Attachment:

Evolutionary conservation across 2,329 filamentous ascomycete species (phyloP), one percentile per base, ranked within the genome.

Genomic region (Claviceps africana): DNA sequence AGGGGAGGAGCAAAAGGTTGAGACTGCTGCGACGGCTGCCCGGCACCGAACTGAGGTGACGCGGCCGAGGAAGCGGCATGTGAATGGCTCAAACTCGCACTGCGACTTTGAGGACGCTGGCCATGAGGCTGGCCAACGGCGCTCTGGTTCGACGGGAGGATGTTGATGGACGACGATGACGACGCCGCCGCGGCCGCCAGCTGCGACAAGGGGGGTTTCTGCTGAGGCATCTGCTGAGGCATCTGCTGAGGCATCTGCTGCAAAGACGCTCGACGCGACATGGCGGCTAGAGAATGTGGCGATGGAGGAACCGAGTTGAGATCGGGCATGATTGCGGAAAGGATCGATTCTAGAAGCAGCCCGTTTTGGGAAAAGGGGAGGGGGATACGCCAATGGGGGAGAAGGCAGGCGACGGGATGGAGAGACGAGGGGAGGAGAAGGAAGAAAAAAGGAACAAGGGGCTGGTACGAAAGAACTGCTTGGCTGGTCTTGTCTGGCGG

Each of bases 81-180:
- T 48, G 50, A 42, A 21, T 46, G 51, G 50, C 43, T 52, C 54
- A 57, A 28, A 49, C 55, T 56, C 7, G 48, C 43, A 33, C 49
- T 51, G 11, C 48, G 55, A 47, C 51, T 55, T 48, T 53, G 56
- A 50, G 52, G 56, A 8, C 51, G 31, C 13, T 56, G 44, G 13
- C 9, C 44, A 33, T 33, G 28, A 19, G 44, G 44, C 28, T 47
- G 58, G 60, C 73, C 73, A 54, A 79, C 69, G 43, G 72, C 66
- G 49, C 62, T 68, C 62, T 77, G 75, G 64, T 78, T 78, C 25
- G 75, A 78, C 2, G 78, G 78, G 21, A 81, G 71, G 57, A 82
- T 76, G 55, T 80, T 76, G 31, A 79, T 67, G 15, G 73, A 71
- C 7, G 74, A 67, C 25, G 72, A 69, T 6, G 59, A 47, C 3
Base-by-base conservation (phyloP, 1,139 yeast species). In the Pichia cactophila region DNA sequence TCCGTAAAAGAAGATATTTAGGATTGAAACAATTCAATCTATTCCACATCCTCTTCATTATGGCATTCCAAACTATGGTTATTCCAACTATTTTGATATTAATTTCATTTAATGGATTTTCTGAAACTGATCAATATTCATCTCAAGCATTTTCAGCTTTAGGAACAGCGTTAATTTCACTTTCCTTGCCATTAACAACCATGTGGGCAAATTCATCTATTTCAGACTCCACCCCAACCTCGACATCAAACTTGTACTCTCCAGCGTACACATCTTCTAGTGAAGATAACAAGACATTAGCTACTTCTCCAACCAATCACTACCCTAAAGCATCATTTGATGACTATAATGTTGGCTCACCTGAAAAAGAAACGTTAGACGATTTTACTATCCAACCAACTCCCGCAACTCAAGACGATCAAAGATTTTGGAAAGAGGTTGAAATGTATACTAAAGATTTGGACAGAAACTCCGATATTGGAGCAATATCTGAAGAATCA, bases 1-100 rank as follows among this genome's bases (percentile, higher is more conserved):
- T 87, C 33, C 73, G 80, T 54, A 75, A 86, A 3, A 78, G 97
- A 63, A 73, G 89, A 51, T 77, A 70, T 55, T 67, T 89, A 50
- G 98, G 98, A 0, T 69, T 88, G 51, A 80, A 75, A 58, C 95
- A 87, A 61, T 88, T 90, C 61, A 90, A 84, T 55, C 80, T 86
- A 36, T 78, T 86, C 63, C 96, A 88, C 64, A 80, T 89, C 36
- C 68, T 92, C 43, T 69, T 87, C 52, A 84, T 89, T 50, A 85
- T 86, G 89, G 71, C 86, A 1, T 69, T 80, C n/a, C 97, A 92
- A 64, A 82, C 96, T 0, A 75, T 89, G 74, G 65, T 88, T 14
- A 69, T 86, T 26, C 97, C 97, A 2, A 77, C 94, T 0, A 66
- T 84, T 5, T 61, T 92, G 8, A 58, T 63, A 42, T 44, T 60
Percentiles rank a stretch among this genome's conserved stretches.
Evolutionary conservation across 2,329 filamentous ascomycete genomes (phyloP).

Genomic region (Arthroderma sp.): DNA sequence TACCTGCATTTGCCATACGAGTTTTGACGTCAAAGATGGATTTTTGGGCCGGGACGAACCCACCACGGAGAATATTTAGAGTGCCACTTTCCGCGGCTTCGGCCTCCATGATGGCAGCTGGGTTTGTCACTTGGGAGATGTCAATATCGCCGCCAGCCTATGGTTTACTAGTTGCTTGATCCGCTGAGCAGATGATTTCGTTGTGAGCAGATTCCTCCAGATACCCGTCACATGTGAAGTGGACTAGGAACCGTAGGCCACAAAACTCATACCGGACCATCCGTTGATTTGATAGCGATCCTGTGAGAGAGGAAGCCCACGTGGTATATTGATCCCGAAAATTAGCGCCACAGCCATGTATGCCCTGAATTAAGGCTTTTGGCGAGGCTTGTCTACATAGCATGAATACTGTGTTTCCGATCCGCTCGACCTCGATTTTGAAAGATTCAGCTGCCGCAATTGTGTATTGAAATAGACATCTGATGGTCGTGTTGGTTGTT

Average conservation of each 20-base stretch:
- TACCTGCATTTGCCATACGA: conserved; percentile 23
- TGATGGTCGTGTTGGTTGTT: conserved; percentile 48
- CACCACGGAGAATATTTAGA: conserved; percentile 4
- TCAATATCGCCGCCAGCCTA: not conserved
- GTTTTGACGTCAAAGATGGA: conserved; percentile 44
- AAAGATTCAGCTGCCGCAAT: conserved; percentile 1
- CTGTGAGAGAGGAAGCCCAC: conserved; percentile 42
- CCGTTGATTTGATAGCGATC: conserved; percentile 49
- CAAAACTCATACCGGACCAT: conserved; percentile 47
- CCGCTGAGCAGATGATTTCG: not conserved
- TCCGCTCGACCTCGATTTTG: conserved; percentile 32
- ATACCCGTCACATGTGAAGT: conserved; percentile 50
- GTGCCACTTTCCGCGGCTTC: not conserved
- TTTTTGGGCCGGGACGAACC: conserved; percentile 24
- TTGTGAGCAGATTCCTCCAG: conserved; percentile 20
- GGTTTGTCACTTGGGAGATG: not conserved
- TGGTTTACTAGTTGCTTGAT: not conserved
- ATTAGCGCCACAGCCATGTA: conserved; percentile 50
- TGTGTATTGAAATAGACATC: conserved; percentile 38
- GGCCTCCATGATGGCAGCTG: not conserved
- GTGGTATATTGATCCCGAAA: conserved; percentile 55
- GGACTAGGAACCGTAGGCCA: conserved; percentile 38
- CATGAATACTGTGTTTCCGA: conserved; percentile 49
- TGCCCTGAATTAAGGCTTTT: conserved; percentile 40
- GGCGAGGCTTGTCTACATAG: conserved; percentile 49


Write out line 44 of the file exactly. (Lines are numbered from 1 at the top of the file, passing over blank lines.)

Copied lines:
- GGTTTGTCACTTGGGAGATG: not conserved